mm keeps sending me videos with a religious theme, I don’t click on all of them. This one I did. I googled it too, the song You Raise Me Up even though it sounds like a traditional Irish folk song was actually from 2002. The street performer was Martin Hurkens, who won Holland Got Talent in 2010.
When I am down and, oh my soul, so weary
When troubles come and my heart burdened be
Then I am still and wait here in the silence
Until you come and sit awhile with me
You raise me up so I can stand on mountains
You raise me up to walk on stormy seas
I am strong when I am on your shoulders
You raise me up to more than I can be
It’s like Katherine Jenkins busking on the tube, even though it looks to be an official music video rather than something spontaneous.
The retirement home where mm volunteers is apparently looking for a cook. I’m guessing volunteer also. The requirements are cleanliness, know how to cook for 20+ people and other usual criteria. Of course mm wants me to start volunteering so she perhaps jokingly suggested that we should apply and show off our cooking skills.
I’m skeptical. I doubt the retired fathers and nuns there are used to my style of cooking. And I doubt there are suitable equipment; an oven is out of the question.
I got to thinking though, what if I am asked to cook for 20 elderly people. What will I cook? I’m sure there is a budget so only simple ingredients.
My first instinct is chicken. A simple chicken cacciatore with pasta or healthy, no oil poached chicken with rice and vegetables. Both recipes use chicken breast, which is more expensive but easier to digest. Easy to adapt to boneless chicken thigh or drumstick.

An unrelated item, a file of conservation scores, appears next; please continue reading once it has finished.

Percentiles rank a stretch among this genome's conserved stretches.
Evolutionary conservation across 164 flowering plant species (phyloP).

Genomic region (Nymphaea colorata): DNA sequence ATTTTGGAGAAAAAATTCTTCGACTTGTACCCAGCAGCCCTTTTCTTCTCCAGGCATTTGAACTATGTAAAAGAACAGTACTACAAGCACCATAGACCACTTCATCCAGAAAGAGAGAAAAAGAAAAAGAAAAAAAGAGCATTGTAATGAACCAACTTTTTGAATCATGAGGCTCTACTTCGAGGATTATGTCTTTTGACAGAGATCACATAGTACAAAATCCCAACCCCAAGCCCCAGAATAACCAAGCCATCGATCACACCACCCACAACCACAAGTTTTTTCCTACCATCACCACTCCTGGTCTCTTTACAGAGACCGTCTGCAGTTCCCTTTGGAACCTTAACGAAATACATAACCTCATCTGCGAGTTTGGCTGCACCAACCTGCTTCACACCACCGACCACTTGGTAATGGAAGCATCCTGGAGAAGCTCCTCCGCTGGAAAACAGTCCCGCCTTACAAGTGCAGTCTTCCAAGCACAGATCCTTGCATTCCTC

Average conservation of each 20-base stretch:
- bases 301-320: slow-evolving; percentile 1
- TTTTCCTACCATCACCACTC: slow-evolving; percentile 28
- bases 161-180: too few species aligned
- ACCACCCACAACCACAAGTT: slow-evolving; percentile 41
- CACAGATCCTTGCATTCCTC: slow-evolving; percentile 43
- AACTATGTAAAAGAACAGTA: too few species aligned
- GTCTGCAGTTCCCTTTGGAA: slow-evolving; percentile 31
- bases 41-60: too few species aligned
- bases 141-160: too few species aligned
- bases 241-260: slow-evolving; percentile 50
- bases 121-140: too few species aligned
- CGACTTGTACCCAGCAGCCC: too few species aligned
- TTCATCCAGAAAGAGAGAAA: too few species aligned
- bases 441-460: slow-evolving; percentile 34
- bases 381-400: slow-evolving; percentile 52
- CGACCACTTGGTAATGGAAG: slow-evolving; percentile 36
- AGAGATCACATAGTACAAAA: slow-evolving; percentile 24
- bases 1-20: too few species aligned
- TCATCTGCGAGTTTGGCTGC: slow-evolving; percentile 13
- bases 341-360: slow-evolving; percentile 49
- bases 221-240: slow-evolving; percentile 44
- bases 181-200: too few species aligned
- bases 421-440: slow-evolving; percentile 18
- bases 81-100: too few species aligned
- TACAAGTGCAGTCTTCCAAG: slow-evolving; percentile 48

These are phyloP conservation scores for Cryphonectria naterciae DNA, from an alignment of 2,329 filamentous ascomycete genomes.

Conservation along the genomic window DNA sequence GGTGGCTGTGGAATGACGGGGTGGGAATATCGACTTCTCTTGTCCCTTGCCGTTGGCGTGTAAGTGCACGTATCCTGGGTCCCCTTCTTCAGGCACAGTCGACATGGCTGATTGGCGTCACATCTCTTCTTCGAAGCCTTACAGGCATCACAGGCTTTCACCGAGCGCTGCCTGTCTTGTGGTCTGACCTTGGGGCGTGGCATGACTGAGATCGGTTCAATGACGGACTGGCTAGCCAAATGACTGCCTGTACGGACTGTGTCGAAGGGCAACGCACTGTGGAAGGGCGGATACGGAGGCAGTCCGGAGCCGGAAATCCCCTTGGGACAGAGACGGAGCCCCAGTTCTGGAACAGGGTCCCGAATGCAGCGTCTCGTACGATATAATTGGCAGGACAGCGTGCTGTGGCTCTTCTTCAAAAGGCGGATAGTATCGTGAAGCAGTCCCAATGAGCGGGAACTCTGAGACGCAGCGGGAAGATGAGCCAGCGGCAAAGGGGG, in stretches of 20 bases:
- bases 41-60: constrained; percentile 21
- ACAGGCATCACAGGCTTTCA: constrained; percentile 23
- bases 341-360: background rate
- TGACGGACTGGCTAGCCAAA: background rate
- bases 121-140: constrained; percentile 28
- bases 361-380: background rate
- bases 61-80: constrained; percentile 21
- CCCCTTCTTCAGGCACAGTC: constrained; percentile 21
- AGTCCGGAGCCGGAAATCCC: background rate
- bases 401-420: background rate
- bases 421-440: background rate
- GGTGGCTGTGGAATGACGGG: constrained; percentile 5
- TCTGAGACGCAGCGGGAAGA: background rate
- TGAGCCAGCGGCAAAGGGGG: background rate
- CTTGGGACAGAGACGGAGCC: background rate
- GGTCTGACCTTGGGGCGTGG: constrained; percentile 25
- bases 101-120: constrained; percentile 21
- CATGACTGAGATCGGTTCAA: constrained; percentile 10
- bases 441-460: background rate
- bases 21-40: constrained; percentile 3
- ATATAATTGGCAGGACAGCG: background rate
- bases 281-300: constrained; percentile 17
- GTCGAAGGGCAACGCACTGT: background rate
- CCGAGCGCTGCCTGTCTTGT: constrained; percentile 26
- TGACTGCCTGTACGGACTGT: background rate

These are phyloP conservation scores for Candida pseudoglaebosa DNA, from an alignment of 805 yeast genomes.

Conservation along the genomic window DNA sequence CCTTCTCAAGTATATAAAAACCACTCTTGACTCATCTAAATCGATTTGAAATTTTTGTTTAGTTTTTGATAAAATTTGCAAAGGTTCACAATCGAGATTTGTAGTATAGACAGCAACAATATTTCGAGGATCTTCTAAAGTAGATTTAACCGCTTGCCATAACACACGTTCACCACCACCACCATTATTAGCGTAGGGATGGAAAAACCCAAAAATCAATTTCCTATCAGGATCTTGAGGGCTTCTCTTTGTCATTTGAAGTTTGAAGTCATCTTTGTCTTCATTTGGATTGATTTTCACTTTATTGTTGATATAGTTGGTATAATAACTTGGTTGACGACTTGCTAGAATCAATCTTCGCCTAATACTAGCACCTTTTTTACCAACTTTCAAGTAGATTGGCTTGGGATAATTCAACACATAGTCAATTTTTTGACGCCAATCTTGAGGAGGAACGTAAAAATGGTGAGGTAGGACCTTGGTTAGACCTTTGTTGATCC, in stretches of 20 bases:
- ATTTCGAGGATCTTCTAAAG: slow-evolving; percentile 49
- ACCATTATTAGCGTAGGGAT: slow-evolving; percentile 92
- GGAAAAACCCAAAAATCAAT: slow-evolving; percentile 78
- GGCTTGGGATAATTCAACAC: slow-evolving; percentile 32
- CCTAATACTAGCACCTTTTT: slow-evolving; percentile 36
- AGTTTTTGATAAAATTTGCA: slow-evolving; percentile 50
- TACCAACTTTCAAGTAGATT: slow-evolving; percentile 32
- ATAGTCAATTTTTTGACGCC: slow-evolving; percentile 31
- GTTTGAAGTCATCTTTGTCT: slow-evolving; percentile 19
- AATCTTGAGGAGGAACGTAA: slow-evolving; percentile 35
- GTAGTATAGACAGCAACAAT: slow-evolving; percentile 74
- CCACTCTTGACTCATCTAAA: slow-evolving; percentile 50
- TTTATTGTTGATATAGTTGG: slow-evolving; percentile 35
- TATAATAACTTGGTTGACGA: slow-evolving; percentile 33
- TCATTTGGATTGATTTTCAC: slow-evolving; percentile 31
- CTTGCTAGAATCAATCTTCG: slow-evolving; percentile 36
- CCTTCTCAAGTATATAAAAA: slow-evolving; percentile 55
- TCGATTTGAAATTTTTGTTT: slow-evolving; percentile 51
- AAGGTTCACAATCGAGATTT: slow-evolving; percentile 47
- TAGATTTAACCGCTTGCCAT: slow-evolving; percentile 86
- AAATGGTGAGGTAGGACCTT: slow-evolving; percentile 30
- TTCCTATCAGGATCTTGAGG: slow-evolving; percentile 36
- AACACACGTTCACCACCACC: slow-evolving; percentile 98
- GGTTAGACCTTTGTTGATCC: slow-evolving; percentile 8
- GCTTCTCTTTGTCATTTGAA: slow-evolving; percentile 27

With many mouths to feed, a one-pot meal makes sense. May be curry, which can be made with chicken or vegetables. Or portugese chicken, which is chicken curry without the spiciness.
For a more carb-heavy meal I could make risotto (aracini with leftovers) or that simple dish from the now defunct happy noodles: pork chop, sausages, fried egg with fried noodles. I don’t know if any of these recipes are scalable, I hope so.
It started, innocuously enough, with an ikea knife. My everyday utility knife broke, after more than 10 years’ usage. It was just a simple serrated knife I got at a supermarket, nothing fancy, the initial intention was a disposable knife. I have other knives, including a fairly decent set. I was still on the lookout for a replacement, because this utility knife is the one I abuse and not worry about it breaking. We were strolling at Ikea and I saw their 365+ knife, a small paring knife sized which could work. It was priced at local $100, around US$13. May be it’s because I got used to smaller numbers in europe but the number 100 (actually I think it was 99) seemed large.